Currently awaiting the results of its presidential election, Zimbabwe is a country with infrastructure crippled by its dire economic condition.
The official inflation rate of 160,000% is equivalent to a halving in value of the country's currency every five days.
Unable to borrow externally with total external debts of £2.5bn and in arrears to institutions such as the International Monetary Fund (IMF) and World Bank, the country's infrastructure is crumbling due to lack of maintenance.
One engineer inside the country said power blackouts were a regular occurrence and streets in parts of the capital Harare had turned into open sewers after pipes had blocked and burst.
Zimbabwe's ageing road network – well developed by African standards but mostly built in the 1950s and 1960s – is also failing so badly that journeys are regularly treacherous.
"The national road network was well maintained in the past but there has been very little maintenance in recent years," said the engineer, who wished to remain anonymous for fear of reprisals from Mugabe's regime.
"The Department of Roads struggles just to keep up with pot-hole patching. There is a need to rehabilitate large parts of the network.
"The road network in the cities and towns has not been as well maintained as the national network and is more heavily trafficked – much of it is failing and needs reconstruction."
Households regularly go without drinking water during the week as there is only enough treated water to supply what heavy industry there is left, such as mining.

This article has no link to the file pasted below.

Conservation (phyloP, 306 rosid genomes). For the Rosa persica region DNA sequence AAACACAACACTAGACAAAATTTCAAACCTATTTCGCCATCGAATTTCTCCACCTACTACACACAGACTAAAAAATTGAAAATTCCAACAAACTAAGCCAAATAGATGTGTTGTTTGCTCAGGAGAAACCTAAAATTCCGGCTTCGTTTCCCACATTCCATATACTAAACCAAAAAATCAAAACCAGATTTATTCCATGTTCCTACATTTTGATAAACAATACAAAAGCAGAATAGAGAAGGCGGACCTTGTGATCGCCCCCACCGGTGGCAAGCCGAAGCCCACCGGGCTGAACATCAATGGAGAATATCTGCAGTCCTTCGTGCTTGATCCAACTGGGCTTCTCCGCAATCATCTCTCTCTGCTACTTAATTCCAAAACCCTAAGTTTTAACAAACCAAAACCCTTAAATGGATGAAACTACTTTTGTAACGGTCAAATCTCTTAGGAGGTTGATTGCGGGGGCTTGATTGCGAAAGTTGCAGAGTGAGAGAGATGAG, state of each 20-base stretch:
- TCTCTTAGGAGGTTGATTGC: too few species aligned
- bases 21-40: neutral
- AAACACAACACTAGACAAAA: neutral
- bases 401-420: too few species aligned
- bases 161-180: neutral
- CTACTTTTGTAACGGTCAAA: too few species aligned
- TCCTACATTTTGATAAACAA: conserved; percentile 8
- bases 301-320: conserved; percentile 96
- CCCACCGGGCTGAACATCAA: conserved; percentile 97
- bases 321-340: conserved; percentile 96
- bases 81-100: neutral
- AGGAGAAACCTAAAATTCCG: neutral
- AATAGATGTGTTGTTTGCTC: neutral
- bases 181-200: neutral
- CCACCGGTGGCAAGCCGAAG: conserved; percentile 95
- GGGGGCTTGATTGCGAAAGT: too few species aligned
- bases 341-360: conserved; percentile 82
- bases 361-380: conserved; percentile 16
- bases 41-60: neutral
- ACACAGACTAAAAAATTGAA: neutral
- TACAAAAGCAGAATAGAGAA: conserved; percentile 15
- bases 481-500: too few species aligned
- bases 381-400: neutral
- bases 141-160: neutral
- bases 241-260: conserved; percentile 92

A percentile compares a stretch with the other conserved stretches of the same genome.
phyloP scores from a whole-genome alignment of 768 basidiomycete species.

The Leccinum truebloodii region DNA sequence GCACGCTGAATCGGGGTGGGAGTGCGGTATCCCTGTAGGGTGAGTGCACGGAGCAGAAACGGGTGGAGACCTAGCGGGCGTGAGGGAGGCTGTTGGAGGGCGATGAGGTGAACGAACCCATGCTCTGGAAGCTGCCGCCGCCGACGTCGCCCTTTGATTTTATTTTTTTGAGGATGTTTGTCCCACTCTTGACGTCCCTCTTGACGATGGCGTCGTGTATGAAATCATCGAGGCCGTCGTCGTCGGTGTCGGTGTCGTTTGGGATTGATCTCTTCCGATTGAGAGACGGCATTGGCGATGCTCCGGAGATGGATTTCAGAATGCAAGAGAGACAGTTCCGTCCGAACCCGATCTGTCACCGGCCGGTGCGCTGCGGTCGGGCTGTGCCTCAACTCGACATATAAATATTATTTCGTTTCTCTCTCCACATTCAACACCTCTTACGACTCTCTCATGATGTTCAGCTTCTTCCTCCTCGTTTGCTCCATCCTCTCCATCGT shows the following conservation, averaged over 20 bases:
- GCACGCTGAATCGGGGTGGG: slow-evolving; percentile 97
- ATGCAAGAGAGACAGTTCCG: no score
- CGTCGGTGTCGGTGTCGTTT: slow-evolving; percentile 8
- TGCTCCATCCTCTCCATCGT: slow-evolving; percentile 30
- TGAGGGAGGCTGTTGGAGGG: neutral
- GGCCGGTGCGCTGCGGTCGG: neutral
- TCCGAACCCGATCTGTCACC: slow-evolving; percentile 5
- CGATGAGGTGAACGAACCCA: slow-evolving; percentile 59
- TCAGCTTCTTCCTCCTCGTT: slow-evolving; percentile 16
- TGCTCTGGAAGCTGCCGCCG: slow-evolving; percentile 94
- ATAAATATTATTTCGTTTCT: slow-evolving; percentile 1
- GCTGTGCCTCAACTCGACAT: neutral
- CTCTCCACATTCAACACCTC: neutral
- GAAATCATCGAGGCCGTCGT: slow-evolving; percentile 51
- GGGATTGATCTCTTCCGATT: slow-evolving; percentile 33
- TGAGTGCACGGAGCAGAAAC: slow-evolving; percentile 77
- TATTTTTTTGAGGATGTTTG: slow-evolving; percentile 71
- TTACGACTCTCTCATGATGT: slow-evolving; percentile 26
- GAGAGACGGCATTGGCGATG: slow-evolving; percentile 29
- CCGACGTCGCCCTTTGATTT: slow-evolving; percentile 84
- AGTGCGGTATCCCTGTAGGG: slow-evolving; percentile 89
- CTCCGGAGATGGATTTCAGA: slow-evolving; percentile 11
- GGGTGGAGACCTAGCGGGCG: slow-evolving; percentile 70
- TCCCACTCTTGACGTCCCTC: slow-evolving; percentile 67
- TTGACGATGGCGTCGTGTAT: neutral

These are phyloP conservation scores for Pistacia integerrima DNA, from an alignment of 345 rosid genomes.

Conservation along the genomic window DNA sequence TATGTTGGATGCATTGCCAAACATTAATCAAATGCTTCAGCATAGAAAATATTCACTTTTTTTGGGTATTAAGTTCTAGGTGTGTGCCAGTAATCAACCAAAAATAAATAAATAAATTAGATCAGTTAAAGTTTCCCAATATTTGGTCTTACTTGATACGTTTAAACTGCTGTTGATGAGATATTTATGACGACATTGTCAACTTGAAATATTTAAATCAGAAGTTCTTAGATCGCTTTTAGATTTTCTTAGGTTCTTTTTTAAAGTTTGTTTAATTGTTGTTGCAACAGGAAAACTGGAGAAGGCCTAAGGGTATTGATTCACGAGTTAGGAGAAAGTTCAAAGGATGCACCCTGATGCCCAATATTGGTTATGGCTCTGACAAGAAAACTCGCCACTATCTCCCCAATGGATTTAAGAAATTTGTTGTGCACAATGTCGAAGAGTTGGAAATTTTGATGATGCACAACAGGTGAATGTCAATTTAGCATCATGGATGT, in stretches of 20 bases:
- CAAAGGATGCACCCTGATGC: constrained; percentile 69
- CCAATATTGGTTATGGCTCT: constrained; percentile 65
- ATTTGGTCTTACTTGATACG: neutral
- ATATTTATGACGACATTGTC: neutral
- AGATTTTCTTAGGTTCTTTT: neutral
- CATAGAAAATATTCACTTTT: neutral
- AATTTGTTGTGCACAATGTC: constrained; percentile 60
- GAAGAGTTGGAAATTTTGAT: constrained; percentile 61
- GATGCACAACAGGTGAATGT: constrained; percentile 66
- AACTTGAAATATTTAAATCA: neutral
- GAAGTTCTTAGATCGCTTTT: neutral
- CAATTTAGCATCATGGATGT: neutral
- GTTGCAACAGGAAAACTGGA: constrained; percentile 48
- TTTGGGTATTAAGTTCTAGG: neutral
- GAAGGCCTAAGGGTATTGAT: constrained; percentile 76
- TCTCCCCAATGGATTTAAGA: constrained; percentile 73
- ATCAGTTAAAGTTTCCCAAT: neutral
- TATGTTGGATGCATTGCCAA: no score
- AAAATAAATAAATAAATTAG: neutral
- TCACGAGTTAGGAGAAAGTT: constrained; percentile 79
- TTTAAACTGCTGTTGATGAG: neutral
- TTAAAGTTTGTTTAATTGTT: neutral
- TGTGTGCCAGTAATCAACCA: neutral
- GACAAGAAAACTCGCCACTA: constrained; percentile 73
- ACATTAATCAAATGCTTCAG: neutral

"In Harare much of the reticulation [supply network] was installed in the 1950s and 1960s and needs to be renewed," said the engineer.
"Wherever you go in Harare, you see water from leaking pipes and some visible leaks run for months before they are fixed. Current estimates put non-revenue water (leaks)at over 40% – this in a system that once considered non-revenue water above 10% to be worthy of attention."
The World Bank ceased lending to the African nation in 2000 when in fell behind on its loan repayments – its arrears to the bank stood at £266M in July 2007.
Despite this the World Bank is ready, along with IMF and the UK's Department for International Development, to launch a package of funding covering immediate humanitarian and longer term infrastructure needs should Mugabe leave power.
A World Bank spokesman was unable to reveal details of the recovery package, as the organisation wished to avoid prejudicing the outcome of the election, or any subsequent "run-off" vote where Mugabe would go head-to-head with opposition leader Morgan Tsvangirai.
However, if Tsvangirai was to take power and the recovery package put in place, the civil engineer speaking to NCE said it would need to be firms from outside the country that delivered the rescue package.
"Everybody has lost staff because we can only pay a fraction of what a person can earn in other places," he said.
"If there were to be a turnaround, the consulting industry could rebuild its capacity quite quickly since it requires far fewer people than the contractors. Given the scale of the works needed, there will probably be room for new players to come in.
"Rebuilding the capacity of the Zimbabwe contracting industry will be harder. The construction boom in South Africa has soaked up all the region's capacity – from steel fixers and carpenters to engineers. Local contractors will not be able to rebuild capacity quickly enough to respond to a significant increase in the work load, so external firms will need to come in."
Chinese firms were the most likely to carry out most of the rebuild, he said.
"A lot of contracts have been awarded to them (the Chinese) but most have stalled due to lack of funds. However, they seem to be taking the long view. In Mozambique, Zambia and Botswana, Chinese contractors are competing successfully against South African and local contractors because they offer lower prices than anybody else.